When news of the fall of Jerusalem to Saladin’s forces in 1187 reached the Vatican, Pope Urban
III is said to have been so overwhelmed he had a heart attack and died. While Richard the Lionheart led thousands of men to reclaim it, the capture of the city also fired the imagination of Medieval bards in a way no other event had.
In an era that combined rising literacy with the early flowering of chivalry, an unprecedented burst of historical writing exploded in the Christian West. Numerous histories and epic poems glorified the knights of previous crusades. In his own lifetime, Richard I’s rivalry with Saladin was also mythologised.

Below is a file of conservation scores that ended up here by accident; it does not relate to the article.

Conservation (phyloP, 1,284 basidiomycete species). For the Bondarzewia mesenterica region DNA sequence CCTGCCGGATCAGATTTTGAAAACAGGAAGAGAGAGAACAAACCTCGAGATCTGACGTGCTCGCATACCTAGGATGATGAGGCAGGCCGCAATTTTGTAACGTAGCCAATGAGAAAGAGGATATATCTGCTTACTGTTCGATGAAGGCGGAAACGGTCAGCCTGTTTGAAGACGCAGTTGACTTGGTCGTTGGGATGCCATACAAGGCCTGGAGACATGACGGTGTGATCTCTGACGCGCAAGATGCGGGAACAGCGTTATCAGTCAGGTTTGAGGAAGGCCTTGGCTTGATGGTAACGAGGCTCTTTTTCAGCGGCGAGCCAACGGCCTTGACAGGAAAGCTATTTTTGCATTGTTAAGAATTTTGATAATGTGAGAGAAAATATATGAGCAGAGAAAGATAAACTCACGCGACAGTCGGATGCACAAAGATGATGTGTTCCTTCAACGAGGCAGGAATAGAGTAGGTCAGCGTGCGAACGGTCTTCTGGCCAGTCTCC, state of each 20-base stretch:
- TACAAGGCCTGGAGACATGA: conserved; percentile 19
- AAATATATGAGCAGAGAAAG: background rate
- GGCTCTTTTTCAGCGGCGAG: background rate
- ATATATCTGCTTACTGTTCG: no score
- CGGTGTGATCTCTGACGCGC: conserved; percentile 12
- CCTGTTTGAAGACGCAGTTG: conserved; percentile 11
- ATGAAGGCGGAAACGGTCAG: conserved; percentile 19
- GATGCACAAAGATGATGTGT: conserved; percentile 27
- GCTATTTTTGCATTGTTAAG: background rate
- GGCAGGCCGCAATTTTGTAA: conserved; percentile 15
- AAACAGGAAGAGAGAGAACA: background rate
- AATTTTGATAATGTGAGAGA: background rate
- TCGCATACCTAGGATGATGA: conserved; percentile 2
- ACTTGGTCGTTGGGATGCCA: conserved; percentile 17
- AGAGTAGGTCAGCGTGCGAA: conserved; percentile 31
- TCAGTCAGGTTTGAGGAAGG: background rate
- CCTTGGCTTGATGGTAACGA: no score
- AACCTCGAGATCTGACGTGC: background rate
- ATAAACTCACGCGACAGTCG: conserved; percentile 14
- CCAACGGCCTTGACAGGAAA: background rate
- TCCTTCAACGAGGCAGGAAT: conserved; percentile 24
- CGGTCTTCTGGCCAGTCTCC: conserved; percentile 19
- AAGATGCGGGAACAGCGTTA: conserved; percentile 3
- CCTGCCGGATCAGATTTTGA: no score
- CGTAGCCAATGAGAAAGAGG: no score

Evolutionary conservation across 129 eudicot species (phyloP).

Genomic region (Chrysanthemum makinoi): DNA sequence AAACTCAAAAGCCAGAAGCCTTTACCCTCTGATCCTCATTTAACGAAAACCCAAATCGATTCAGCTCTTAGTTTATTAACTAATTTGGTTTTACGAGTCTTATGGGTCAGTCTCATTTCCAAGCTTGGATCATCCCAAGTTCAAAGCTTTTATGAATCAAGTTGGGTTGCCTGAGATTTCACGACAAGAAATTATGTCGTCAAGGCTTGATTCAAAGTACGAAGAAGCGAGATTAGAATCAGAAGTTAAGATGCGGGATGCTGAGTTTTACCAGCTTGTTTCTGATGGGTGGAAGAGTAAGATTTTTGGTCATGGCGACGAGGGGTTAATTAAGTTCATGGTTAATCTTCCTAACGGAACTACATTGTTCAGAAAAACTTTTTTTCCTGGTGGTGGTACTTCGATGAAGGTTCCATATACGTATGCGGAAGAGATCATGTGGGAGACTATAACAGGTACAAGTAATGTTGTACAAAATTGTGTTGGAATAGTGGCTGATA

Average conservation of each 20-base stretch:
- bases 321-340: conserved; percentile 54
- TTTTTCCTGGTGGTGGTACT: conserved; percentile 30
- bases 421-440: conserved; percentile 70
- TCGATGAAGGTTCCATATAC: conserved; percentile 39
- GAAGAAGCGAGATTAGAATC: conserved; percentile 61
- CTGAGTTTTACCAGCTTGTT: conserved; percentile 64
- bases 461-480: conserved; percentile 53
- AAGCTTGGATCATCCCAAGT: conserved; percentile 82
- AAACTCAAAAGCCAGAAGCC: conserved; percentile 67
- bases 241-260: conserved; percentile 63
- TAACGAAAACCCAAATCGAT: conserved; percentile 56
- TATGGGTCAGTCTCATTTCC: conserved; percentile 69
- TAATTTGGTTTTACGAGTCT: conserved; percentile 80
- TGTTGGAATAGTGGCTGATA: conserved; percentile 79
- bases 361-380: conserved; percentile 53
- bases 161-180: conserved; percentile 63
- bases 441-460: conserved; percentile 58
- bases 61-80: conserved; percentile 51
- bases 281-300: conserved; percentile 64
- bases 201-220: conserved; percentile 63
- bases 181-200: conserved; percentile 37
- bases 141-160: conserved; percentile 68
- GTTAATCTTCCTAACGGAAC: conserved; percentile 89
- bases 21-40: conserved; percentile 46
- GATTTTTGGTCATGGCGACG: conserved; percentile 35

These stories have echoed down the ages and have continued to grip the Western imagination, from Sir Walter Scott’s romantic reimaginings in the 19th century to President George W Bush’s disastrous use of the word ‘crusade’ to describe the war on terror after 9/11.
However, what is the true story of the Crusades? While the religious dimension of the conflict can’t be denied, the real story is more complicated, and much more earthly, than most people recognise. Turn to page 30 to discover the roots of the holy wars, and the kings and queens that fought in them.
Take to the skies with our history of flight from page 14
Jack Parsons Editor